Translating Trump and Trade

“Make in U.S.A. or pay big border tax” is one of the latest tweets to emerge from President-elect Trump’s smart phone as a warning to the global automaker General Motors, who exports some of its Mexico products to the United States. As the automotive industry gathers in Detroit for the annual auto show, a collective shuddering can be heard.

Yet, despite Trump’s commitment to put “America First” — and his recent selection of avowed protectionist Robert Lighthizer as chief trade negotiator — competing priorities and the structure of the international economy could make this an unrealistic pledge.

Many economists point to the strengthening of the U.S. dollar as a sign of the country’s stable economic growth. A strong dollar makes it cheaper to manufacture products abroad and then import into the United States. This trend might accelerate due to another Trump priority that maintains across-the-aisle support: infrastructure investment.

During the campaign and throughout the transition, President-elect Trump has often spoken about America’s decrepit infrastructure, from highways to airports, and has pledged to pass a $1 trillion spending bill to invest in projects across the country. Several prominent Democrats, including Senate Minority Leader Charles Schumer, have spoken favorably of the President-elect’s proposal. If such a bill passes Congress, it would likely spur Janet Yellen and the Federal Reserve to continue raising interest rates, which would likely in turn further increase the cost of the American dollar.

Despite these pressures, the President-elect’s appointments and statements indicate there will be efforts to reduce imports. President-elect Trump and his team have been eyeing three tactics to achieve this aim.

First, the Trump transition team has floated the possibility of a 5 percent or 10 percent tariff on all goods coming into the United States, most likely in the form of a border adjustment tax. However, obtaining the approval of Republicans and business leaders for a universal tariff will be hard to come by, making the imposition of this tax unlikely. What is more likely is the passage of a tax that would target American businesses that manufacture goods abroad for the American consumer.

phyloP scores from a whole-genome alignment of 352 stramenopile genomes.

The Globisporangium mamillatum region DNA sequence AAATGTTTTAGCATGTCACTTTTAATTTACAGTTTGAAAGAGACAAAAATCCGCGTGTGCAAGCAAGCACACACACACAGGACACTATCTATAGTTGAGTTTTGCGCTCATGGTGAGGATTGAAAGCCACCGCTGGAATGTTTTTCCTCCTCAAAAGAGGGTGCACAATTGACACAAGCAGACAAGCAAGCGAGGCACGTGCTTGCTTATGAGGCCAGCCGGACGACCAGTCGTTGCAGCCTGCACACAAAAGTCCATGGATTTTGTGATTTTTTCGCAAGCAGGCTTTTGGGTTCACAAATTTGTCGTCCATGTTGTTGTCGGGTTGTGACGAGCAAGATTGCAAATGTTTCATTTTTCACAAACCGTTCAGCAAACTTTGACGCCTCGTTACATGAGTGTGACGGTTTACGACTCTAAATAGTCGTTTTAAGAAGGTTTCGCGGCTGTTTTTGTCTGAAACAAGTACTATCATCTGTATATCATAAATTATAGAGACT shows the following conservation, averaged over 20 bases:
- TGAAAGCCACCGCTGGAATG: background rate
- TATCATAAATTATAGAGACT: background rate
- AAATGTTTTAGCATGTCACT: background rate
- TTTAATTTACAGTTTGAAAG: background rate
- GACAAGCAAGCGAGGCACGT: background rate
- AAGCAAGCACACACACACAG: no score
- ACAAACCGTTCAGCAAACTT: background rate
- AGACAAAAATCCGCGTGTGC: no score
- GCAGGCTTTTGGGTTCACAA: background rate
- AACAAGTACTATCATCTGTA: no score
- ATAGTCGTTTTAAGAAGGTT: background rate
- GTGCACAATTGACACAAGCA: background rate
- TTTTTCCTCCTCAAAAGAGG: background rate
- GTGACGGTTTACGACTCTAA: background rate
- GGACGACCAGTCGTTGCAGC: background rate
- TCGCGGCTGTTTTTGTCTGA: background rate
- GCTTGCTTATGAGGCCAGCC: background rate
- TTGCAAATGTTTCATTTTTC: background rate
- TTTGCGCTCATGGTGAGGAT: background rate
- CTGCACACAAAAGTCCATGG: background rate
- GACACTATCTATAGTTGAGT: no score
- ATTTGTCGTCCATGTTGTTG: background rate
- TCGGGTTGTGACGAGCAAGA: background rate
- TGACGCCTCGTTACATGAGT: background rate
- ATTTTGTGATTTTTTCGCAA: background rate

Second, despite a lack of media coverage on the subject, Trump’s team might also seek to reform international trade bodies such as the World Trade Organization (WTO). In July, Trump’s choice for Commerce Secretary, Wilbur Ross, along with the head of his newly created National Trade Council, Peter Navarro, penned an op-ed on CNBC’s website that called for:

  • Reducing the time it takes for the WTO to arbitrate trade disputes. Ross and Navarro argue companies from countries that flout provisions can essentially corner the market and drive out competition in the time it takes to implement penalties on the offending party.
  • Removing the unfair advantage that countries with VAT taxes offer exporters. As it stands, countries with VAT taxes offer VAT export rebates, providing exporters with an unfair tax advantage against countries without VAT, like the United States.
  • Bolstering WTO capabilities to enforce penalties against countries that engage in currency manipulation, intellectual property theft, and ignore labor rights and environmental protections.

Navarro is especially critical of China and Chinese trade policies. He wrote “Death by China,” and published a documentary by the same name, where he lays out claims against China’s disregard for global trading norms. President-elect Trump has threatened to label China a currency manipulator and is exploring options to place a special tax on goods imported from China to the United States.

The third tactic likely to limit imports is the threat issued by the President-elect to either renegotiate or repeal preferential trading agreements that he claims do not “work” for American workers. Most notably, the North American Free Trade Agreement (NAFTA) has been in Trump’s crosshairs throughout the election and the transition. Trump has blamed the agreement — and the government of Mexico — for the loss of American jobs. Interestingly, since NAFTA went into effect in 1994, the United States has had more trade disputes with Canada than with Mexico.